Yesterday, while waiting for my bike to be repaired in one of the nearest decent cycle shops to Witney (i.e. Oxford), I had a few hours of free time in which to rattle round in the city centre. Luckily I’d planned ahead, though, and brought my laptop with me. Thinking of where I might be able to sit down and use it, I remembered the public library. I might, I decided, also catch up on a few books while I was there, as I’m planning another story extravaganza in time for this Christmas. Libraries still have the edge on the internets when it comes to being able to focus on a topic, and feed the imagination in a selective, almost situationist way that the web can’t provide.
Because I’d spent the morning transporting bicycles, my hands were a little grubby. Being still reasonably respectful of the communal resource that a library provides, I felt that a handwashing was in order. Of course, I reasoned, there’d be somewhere just to wash my hands. Even Blackburn Library has toilets. And a café. These two provisions may be linked legally, I suppose, as provision of comestibles entails provision of somewhere to rid oneself of it.
But a chap at the desk of Oxford library told me rather apologetically—in the way that people respond to time-honoured questions, such as you get when you ask a member of staff in Lush why they refuse to reuse or recycle their product pots—that they didn’t have a public toilet on the premises at all. The fact that I wasn’t so much a member of the public as an attempted customer of the library would not wash; nor, it seemed, would I. Furthermore, cheeky to the point of making me blink, he suggested I just pop into Marks & Spencer’s next door, to use their facilities instead. Marks & Spencer: that bastion of public services. Apparently they’re now in charge of ensuring that our nation’s library books remain free of chain oil, road-dirt and other assorted umska. I’m sure I should’ve been invited to the meeting where that was decided.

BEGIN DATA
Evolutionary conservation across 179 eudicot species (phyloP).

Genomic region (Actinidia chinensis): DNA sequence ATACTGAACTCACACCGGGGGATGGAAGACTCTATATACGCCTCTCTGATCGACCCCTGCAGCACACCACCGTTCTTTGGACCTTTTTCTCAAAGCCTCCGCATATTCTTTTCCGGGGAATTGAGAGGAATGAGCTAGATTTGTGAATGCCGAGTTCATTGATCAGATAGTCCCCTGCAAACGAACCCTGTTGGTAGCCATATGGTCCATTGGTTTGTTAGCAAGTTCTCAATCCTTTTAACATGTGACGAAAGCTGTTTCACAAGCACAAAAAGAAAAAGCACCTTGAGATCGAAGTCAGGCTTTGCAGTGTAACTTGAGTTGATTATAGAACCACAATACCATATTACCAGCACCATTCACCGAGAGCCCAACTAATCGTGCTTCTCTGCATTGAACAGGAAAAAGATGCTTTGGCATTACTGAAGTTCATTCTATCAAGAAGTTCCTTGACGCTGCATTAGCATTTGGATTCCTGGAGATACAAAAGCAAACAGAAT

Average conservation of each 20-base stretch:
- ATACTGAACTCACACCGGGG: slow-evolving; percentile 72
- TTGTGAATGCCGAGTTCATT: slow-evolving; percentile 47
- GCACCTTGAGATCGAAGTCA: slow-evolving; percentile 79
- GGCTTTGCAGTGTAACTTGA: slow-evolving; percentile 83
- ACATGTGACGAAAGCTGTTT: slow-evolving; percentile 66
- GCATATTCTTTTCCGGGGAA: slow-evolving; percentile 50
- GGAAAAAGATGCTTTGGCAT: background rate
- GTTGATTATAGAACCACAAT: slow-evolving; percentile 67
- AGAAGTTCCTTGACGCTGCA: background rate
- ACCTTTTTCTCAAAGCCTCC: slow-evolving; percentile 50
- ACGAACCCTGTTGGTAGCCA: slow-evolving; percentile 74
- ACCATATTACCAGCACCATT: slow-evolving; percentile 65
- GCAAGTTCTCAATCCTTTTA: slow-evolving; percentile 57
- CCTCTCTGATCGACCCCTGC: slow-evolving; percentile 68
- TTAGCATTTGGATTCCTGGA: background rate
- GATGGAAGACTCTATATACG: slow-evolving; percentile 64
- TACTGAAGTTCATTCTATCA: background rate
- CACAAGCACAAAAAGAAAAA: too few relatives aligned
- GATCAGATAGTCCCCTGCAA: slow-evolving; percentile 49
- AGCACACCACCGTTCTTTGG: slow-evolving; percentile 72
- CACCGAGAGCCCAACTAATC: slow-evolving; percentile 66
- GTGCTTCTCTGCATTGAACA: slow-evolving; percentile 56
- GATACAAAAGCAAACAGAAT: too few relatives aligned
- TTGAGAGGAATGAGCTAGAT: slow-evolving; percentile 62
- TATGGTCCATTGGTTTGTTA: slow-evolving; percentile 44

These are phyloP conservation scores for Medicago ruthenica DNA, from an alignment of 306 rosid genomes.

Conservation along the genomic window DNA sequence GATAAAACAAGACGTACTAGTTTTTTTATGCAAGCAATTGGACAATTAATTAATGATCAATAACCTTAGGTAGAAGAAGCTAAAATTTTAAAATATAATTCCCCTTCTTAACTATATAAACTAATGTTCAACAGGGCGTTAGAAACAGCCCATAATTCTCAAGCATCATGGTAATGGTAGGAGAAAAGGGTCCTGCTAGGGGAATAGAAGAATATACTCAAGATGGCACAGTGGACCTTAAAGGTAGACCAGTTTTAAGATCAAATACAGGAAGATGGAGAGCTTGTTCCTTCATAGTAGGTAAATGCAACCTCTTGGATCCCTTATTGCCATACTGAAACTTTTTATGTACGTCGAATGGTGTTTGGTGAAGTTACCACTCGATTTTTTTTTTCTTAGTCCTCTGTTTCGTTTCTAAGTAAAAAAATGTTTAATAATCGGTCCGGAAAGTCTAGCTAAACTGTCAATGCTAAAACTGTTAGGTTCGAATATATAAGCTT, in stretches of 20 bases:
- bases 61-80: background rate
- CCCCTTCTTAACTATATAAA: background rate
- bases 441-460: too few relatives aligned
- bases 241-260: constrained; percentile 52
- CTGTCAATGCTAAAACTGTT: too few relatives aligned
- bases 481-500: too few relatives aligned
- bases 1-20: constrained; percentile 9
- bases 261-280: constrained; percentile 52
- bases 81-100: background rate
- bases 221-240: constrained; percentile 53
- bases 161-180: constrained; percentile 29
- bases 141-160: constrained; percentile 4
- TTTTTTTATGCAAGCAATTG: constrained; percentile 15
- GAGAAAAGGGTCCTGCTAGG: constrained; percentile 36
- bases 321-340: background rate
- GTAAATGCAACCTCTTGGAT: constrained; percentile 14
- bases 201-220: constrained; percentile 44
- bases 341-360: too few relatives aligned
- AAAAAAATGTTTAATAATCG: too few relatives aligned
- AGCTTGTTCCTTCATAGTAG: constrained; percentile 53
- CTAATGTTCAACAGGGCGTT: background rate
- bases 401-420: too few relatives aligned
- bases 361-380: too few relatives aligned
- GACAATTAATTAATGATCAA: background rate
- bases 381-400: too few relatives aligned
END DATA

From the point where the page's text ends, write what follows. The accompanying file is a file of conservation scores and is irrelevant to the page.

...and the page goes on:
We can hash and rehash the reasons why restricting people’s access to basic needs, either by making them exclusive to certain demographics or (well, it boils down to the same thing) making people pay for access, is a pointless, patronising exercise in passive-aggressive power-grabbing, prompted by a HR-like snottiness that comes from people who would rather disable than enable. In return, no doubt, the library head(s) will argue that, if they put facilities in place in our libraries, people would wantonly abuse them, coming into the library only for that purpose. I can see where they’re coming from here: if you go around offering people books, periodicals and places to sit and read them willy-nilly, then there are callous, flybynight individuals who will indeed go ahead and read those books, lounging around on those very chairs while leafing insolently through said periodicals with something approaching a thought flickering in between their ears. The hubris!
Of course, I’m being disingenuous: they’re not talking about books at all. The argument that library heads would want to apply to toilets, they would never apply in a similar manner to books, and shy away from the comparisons. Providing books to the public; to—if you like—the nation; to—if you really must—the honest, hardworking taxpayer should never be confused with side issues like the efficacy of such provision being contingent on toilets, or adequate lighting, or shelves, or floors. Quite right too: reading and education are human rights which must be protected against barbarism; the ability to wash one’s hands, or take a simple shit, is a bourgeois frippery that the free market should provide for instead.
I notice that, despite having no toilets, the library still manages to smell of urine, quite strongly in places. Understandable in a sense, as I’m sure a fair few people have been caught short there. But this is even happening to Waterstone’s now, who have put their top-floor lavs under numerical padlock: that unmistakeable tang now pervades the map section and much of the science shelves. Perhaps it comes from the people in charge so royally and shamelessly taking the piss.